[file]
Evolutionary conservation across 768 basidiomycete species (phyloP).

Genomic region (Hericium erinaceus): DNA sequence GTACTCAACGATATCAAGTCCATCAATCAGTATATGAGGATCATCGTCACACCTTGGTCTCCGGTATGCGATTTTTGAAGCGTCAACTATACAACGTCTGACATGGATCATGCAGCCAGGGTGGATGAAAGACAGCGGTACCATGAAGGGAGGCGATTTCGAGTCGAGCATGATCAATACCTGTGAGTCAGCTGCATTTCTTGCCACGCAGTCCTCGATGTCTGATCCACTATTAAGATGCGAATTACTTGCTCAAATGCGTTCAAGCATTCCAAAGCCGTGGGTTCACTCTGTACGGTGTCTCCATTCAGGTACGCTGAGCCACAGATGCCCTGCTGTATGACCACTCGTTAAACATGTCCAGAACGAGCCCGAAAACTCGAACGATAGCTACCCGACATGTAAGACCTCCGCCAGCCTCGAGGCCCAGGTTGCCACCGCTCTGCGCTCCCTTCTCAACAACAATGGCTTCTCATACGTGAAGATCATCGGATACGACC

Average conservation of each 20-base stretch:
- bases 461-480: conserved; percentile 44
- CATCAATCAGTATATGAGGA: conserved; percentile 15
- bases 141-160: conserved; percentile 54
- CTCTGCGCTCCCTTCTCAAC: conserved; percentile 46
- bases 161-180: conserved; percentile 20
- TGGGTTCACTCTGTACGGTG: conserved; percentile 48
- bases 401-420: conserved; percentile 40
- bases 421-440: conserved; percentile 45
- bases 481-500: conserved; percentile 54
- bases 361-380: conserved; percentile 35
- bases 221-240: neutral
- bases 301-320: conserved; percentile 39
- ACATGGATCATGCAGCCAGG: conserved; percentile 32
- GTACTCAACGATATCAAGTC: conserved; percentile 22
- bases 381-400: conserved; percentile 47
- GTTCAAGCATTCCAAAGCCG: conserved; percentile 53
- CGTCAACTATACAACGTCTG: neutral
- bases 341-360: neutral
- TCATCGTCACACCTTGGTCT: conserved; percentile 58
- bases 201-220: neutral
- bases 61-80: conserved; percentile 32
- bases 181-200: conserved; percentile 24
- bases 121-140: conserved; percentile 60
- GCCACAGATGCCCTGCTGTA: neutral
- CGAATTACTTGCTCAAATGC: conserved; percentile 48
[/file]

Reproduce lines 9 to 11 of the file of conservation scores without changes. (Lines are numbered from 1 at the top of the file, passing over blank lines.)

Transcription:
- TGGGTTCACTCTGTACGGTG: conserved; percentile 48
- bases 401-420: conserved; percentile 40
- bases 421-440: conserved; percentile 45